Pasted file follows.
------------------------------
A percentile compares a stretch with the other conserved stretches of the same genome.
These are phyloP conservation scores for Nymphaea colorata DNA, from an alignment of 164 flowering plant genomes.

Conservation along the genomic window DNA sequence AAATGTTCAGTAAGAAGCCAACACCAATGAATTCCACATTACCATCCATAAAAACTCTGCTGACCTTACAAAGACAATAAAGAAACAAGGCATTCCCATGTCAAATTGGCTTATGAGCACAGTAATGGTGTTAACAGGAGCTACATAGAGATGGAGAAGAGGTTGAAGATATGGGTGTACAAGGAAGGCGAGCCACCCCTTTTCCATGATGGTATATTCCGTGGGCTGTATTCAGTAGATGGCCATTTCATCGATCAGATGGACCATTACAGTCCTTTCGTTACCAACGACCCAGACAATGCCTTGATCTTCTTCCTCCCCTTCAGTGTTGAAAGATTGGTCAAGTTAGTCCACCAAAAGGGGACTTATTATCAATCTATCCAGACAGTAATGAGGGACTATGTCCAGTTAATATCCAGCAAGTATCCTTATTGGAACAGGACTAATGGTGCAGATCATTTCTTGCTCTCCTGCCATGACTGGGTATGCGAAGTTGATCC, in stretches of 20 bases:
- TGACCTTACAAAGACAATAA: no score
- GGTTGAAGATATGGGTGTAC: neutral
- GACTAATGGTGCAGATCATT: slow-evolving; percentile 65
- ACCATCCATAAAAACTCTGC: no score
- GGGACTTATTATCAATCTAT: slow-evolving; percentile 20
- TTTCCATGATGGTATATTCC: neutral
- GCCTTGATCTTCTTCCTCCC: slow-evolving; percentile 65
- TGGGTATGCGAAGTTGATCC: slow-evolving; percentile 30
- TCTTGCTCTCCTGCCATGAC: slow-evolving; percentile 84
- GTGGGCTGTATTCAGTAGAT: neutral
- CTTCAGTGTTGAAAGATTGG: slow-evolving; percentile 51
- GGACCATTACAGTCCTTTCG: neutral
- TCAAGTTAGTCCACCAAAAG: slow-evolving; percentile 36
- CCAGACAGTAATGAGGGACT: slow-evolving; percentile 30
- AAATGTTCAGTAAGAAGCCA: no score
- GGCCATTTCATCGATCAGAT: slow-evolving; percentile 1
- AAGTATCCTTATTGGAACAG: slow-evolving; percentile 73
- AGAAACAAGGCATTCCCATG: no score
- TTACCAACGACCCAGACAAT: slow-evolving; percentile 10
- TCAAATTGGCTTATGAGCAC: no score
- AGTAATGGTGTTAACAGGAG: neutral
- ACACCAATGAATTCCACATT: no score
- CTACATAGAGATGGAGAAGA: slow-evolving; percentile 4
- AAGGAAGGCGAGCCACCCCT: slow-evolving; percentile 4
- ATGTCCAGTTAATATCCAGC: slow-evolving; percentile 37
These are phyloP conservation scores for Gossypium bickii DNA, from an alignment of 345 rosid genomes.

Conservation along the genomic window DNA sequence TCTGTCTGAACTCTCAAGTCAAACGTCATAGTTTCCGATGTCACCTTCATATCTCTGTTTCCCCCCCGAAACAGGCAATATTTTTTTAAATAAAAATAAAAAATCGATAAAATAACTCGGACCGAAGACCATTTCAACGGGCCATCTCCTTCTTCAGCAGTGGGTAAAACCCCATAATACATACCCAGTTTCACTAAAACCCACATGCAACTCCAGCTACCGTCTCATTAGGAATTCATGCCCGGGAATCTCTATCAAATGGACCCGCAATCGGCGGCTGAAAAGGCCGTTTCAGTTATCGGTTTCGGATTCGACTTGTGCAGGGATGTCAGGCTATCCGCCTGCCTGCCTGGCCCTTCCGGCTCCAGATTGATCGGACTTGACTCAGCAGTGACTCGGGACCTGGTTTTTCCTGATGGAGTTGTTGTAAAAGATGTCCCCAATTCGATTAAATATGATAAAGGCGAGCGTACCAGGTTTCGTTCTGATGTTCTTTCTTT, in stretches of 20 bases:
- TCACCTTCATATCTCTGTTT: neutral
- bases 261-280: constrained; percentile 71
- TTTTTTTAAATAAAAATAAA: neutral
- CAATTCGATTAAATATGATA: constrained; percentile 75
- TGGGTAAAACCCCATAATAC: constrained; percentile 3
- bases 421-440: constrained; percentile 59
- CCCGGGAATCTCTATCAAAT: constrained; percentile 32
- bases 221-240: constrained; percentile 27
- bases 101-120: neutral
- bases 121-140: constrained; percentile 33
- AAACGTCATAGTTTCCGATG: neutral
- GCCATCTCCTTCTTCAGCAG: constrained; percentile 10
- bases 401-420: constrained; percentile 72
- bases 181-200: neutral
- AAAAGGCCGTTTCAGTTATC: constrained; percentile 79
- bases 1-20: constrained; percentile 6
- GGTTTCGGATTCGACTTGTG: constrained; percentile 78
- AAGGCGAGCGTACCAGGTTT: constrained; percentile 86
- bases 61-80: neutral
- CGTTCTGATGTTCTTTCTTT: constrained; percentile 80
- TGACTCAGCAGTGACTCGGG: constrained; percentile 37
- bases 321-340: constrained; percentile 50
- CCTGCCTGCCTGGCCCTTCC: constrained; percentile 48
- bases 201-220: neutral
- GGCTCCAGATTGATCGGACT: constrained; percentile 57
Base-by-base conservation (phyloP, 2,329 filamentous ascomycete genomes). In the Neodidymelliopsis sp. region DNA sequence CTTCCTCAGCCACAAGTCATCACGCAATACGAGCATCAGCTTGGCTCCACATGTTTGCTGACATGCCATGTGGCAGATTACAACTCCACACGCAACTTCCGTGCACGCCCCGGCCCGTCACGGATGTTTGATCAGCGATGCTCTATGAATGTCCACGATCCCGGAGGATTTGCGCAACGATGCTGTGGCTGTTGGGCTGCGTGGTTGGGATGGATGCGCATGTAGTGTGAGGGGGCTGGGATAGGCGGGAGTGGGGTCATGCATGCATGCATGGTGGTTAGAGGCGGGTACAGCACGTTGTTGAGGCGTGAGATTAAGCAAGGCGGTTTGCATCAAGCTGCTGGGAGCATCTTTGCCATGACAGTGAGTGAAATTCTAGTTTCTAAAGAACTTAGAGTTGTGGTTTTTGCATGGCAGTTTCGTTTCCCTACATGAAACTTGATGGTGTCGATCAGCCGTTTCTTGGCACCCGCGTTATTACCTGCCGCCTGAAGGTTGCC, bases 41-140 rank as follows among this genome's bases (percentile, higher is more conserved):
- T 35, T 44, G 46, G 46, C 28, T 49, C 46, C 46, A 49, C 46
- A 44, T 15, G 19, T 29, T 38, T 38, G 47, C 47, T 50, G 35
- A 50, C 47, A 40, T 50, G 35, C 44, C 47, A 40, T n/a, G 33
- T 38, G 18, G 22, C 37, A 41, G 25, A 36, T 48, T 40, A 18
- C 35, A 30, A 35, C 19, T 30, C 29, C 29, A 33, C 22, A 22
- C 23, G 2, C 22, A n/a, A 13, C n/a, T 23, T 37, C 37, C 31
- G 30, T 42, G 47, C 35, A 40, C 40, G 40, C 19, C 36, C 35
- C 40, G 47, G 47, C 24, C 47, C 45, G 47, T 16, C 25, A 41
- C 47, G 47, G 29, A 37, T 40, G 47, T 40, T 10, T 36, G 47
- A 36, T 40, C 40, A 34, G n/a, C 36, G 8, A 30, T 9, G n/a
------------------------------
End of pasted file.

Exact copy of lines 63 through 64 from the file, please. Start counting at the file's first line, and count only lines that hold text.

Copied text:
- G 30, T 42, G 47, C 35, A 40, C 40, G 40, C 19, C 36, C 35
- C 40, G 47, G 47, C 24, C 47, C 45, G 47, T 16, C 25, A 41